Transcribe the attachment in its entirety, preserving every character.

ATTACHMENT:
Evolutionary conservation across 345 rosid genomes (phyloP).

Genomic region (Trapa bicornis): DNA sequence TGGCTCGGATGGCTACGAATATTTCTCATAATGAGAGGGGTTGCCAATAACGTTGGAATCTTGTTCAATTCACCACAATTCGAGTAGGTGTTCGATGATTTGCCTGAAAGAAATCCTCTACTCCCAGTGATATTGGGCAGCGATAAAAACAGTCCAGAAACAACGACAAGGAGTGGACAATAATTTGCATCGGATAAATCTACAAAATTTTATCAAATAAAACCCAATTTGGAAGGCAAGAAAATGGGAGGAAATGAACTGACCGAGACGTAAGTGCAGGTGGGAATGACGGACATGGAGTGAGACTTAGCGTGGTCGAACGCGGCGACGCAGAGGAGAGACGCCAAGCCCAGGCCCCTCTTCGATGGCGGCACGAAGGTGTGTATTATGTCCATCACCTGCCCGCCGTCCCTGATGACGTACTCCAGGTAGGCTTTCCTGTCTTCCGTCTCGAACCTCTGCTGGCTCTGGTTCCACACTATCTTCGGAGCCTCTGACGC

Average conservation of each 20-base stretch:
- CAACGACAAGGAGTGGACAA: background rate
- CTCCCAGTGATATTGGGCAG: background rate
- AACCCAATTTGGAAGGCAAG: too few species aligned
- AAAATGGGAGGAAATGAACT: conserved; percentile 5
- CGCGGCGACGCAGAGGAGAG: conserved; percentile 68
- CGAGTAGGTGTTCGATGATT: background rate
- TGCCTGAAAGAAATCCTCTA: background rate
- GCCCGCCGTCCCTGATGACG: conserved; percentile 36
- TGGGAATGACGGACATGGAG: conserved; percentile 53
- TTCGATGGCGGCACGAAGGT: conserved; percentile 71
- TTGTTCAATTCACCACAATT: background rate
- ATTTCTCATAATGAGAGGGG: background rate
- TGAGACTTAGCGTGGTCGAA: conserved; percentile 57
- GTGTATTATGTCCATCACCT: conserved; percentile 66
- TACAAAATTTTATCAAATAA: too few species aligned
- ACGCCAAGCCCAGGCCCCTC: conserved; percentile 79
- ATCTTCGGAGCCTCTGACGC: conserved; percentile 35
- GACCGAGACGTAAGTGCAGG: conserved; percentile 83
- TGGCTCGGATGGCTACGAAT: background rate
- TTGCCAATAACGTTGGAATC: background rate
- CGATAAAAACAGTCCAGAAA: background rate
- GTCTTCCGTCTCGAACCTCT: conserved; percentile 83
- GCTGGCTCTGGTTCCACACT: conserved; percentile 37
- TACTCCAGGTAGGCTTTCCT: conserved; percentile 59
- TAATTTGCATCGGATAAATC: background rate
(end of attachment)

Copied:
Evolutionary conservation across 345 rosid genomes (phyloP).

Genomic region (Trapa bicornis): DNA sequence TGGCTCGGATGGCTACGAATATTTCTCATAATGAGAGGGGTTGCCAATAACGTTGGAATCTTGTTCAATTCACCACAATTCGAGTAGGTGTTCGATGATTTGCCTGAAAGAAATCCTCTACTCCCAGTGATATTGGGCAGCGATAAAAACAGTCCAGAAACAACGACAAGGAGTGGACAATAATTTGCATCGGATAAATCTACAAAATTTTATCAAATAAAACCCAATTTGGAAGGCAAGAAAATGGGAGGAAATGAACTGACCGAGACGTAAGTGCAGGTGGGAATGACGGACATGGAGTGAGACTTAGCGTGGTCGAACGCGGCGACGCAGAGGAGAGACGCCAAGCCCAGGCCCCTCTTCGATGGCGGCACGAAGGTGTGTATTATGTCCATCACCTGCCCGCCGTCCCTGATGACGTACTCCAGGTAGGCTTTCCTGTCTTCCGTCTCGAACCTCTGCTGGCTCTGGTTCCACACTATCTTCGGAGCCTCTGACGC

Average conservation of each 20-base stretch:
- CAACGACAAGGAGTGGACAA: background rate
- CTCCCAGTGATATTGGGCAG: background rate
- AACCCAATTTGGAAGGCAAG: too few species aligned
- AAAATGGGAGGAAATGAACT: conserved; percentile 5
- CGCGGCGACGCAGAGGAGAG: conserved; percentile 68
- CGAGTAGGTGTTCGATGATT: background rate
- TGCCTGAAAGAAATCCTCTA: background rate
- GCCCGCCGTCCCTGATGACG: conserved; percentile 36
- TGGGAATGACGGACATGGAG: conserved; percentile 53
- TTCGATGGCGGCACGAAGGT: conserved; percentile 71
- TTGTTCAATTCACCACAATT: background rate
- ATTTCTCATAATGAGAGGGG: background rate
- TGAGACTTAGCGTGGTCGAA: conserved; percentile 57
- GTGTATTATGTCCATCACCT: conserved; percentile 66
- TACAAAATTTTATCAAATAA: too few species aligned
- ACGCCAAGCCCAGGCCCCTC: conserved; percentile 79
- ATCTTCGGAGCCTCTGACGC: conserved; percentile 35
- GACCGAGACGTAAGTGCAGG: conserved; percentile 83
- TGGCTCGGATGGCTACGAAT: background rate
- TTGCCAATAACGTTGGAATC: background rate
- CGATAAAAACAGTCCAGAAA: background rate
- GTCTTCCGTCTCGAACCTCT: conserved; percentile 83
- GCTGGCTCTGGTTCCACACT: conserved; percentile 37
- TACTCCAGGTAGGCTTTCCT: conserved; percentile 59
- TAATTTGCATCGGATAAATC: background rate